In the debate of administrative expenses for public and private Medicare, we show incompatibility and extend the analysis to income, benefits, and loss ratio comparisons.
Objectives: Proponents of a single-payer or public option health care system often cite the lower administrative expenses in public Medicare compared with those in private Medicare, claiming that this difference represents efficiency. We check the validity of this comparison in terms of accuracy and definitions and suggest expanding its scope to include expanded financial data of the 2 Medicare systems.
Study Design: Using annual Medicare Boards of Trustees and National Health Expenditure Accounts data from CMS and health insurers’ financial statement data, we compare the level and percentage of the administrative expenses of the Medicare systems and show incompatible and not reconcilable definitions of administrative expenses. We expand our analysis to income, benefits, gains and losses, and loss ratios of the programs.
Methods: Our methodology is a careful comparison of categories of expenses between public and private insurers using official data sources. The comparison is both qualitative and quantitative.
Results: We validate the low administrative expenses of Medicare parts A, B, and D (1.35% of benefits in 2018) compared with Medicare Part C (10.86% of benefits without loss adjustment expenses [LAE] and 14.84% with LAE for 2018). Expanding the focus, the income and benefits per beneficiary grew faster and larger in Medicare parts A, B, and D than in Medicare Part C—a reversal of earlier trends. The public Medicare program suffered losses in 11 years during 2002-2018, whereas private insurers’ Medicare remained solvent with about an 85% loss ratio.
Conclusions: Comparisons of the systems in the United States would benefit from expanding the focus beyond incomparable administrative expenses. For the current period of coronavirus disease 2019, if the trends continue, public Medicare may suffer greater deficits relative to the private Medicare Part C.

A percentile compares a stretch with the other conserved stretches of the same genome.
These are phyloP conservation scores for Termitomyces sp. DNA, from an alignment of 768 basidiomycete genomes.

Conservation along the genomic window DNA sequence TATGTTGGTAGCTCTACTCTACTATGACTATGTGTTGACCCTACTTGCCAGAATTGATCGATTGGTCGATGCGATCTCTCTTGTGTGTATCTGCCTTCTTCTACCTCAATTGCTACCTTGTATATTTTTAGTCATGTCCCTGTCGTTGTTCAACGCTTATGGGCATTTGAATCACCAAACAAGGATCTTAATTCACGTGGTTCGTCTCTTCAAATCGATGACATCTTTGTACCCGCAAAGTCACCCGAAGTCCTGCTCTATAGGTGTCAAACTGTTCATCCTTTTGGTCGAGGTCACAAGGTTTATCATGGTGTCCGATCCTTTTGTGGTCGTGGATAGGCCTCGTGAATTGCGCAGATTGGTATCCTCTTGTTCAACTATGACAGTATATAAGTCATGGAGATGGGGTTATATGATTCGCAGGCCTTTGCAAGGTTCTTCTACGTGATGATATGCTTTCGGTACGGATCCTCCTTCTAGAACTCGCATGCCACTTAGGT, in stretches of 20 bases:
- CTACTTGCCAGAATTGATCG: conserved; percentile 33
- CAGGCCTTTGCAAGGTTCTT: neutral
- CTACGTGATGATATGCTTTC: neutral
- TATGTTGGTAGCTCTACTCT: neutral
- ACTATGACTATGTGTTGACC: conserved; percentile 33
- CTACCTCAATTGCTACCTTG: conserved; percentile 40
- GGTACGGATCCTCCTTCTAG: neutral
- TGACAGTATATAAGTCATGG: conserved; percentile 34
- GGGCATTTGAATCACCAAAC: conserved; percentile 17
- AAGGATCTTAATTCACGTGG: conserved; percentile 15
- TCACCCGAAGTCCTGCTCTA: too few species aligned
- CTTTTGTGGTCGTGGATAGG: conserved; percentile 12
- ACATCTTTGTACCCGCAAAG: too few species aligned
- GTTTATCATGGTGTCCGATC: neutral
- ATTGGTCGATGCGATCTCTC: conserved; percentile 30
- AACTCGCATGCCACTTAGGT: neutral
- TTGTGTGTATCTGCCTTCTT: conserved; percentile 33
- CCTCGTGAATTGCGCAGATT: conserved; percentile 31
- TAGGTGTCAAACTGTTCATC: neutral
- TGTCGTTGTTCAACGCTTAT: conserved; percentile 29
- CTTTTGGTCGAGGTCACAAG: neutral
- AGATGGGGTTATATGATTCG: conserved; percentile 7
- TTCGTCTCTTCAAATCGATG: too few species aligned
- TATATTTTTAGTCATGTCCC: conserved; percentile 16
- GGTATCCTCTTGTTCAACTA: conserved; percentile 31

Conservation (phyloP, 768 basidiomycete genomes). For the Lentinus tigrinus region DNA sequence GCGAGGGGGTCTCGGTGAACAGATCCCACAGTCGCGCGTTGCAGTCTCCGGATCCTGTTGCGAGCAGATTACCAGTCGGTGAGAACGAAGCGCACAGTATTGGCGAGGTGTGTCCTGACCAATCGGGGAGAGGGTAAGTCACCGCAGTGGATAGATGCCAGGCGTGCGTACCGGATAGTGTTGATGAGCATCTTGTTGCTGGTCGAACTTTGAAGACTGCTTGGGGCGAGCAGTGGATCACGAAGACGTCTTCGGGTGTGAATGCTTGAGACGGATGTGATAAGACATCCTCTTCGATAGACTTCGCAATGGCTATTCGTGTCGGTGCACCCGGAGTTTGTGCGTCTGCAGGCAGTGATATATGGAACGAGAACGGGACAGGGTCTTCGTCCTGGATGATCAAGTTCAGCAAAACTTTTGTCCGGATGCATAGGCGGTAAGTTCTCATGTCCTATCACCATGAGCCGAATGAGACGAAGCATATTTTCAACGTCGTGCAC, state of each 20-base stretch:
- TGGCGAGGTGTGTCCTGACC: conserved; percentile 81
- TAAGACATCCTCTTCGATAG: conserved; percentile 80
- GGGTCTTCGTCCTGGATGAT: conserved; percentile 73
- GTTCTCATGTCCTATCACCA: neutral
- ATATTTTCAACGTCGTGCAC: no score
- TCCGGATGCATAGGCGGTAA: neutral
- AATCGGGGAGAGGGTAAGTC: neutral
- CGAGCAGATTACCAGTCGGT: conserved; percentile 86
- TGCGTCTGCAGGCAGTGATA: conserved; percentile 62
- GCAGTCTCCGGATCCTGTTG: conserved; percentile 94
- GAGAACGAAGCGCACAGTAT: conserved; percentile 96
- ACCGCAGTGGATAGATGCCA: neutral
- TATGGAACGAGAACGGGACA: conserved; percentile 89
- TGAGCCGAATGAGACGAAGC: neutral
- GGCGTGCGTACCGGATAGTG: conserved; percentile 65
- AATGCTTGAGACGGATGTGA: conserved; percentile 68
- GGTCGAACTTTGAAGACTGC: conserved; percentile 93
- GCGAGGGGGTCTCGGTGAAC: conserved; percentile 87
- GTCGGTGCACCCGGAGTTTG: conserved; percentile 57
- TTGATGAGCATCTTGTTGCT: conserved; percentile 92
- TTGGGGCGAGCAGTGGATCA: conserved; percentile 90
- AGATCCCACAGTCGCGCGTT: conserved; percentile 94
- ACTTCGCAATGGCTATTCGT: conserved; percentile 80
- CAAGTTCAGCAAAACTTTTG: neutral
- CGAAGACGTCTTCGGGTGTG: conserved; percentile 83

Am J Manag Care. 2021;27(4):In Press
In this paper, we interrogate the assumption underlying recent debates on US health care reform: that government-run health insurance (Medicare parts A, B, and D) has lower administrative expenses than those of the private health insurers (Medicare Part C) and therefore is presumed more efficient. This argument is based on the assumption that the public Medicare’s lower reported administrative expenses are comparable with those measures reported for Medicare Part C by the insurance industry.1 Proponents of a single-payer system and opponents of a “public option” both present “administrative expenses” as a valid measurement of efficiency and/or waste in the health insurance system. We contend that the comparison based on administrative expenses is flawed because (1) expenses in the 2 systems are calculated under different criteria that are not reconcilable between them and (2) the focus on comparing administrative expenses ignores the larger context of income, benefits, gains and losses, and loss ratios of the programs. The public discussion would benefit both from recognition of the noncomparability of systems and from expansion of the focus to the larger context, especially during the coronavirus disease 2019 (COVID-19) period, which has a greater toll on the Medicare elderly population.
After a literature review in section 2, we begin the analysis in section 3 by examining the empirical basis for the claim that the governmental Medicare parts A, B, and D (“ABD”) administrative expenses are lower than administrative expenses of private insurance for Medicare Part C. We compare costs for the public Medicare parts (comprehensive coverage comprising hospital, medical, and drugs, respectively) with the private Medicare Part C. Private insurers provide Medicare Part C (also called Medicare Advantage or Medicare managed care). Our source for Medicare ABD data is the government annual Medicare Boards of Trustees (MBT) reports produced by CMS. CMS also produces a second Medicare data source, the National Health Expenditure Accounts (NHEA). The MBT provides administrative expenses for Medicare ABD, whereas the NHEA reports those for both the public and private parts of Medicare.2,3 Our source for private insurer data is the annual statements of health insurers filed with the National Association of Insurance Commissioners (NAIC).
In section 3, we show low administrative expenses of Medicare ABD (1.35% of benefits in 2018) compared with Medicare C (10.86% of benefits without loss adjustment expenses [LAE] and 14.84% with LAE for 2018). We expand the comparison to include income, medical costs, and medical loss ratios. In this larger context, we find that Medicare ABD has collected more in income (taxes) per beneficiary than Medicare Part C since 2014 and has also paid more in benefits per beneficiary than Medicare Part C throughout 2002-2018. Medicare ABD income and care service expenses both grew by about 86% to 89% over this period, whereas Medicare Part C premiums and care services expenses grew by about 59%. The balance of income vs expenses has resulted in 11 years of losses for the governmental Medicare ABD and no loss (with a loss ratio of about 85%) for Medicare Part C.